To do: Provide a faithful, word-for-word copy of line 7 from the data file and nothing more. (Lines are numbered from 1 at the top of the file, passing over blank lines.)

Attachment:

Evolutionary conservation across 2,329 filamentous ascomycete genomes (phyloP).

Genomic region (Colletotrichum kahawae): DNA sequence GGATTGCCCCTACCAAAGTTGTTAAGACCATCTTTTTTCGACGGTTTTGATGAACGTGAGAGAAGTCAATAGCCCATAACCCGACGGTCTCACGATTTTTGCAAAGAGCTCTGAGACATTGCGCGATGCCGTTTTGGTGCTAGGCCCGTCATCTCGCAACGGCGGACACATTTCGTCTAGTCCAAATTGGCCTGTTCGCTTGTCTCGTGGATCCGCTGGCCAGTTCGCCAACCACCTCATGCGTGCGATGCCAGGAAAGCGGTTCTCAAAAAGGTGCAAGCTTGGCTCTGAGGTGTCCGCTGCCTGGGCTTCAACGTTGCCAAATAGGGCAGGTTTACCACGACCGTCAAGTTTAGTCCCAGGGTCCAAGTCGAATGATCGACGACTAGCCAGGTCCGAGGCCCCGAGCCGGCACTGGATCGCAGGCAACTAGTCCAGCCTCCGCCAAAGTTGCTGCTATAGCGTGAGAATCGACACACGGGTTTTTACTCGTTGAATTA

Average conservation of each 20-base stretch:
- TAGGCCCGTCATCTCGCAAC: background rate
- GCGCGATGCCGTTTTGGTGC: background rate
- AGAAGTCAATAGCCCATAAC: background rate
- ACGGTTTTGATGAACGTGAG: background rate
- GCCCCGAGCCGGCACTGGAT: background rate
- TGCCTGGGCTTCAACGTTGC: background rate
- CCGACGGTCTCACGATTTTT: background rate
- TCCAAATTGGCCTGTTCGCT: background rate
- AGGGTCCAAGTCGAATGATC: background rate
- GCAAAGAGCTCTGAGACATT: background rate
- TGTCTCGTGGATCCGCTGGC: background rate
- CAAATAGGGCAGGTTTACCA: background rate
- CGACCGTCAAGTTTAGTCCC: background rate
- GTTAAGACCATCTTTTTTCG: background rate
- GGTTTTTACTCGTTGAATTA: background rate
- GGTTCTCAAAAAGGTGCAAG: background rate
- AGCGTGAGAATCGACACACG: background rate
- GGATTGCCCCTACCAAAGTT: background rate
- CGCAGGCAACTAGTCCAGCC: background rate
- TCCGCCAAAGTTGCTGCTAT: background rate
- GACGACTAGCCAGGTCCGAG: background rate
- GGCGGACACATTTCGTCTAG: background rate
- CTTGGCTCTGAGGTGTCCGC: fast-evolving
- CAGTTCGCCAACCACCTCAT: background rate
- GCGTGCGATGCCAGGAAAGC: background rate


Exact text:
- ACGGTTTTGATGAACGTGAG: background rate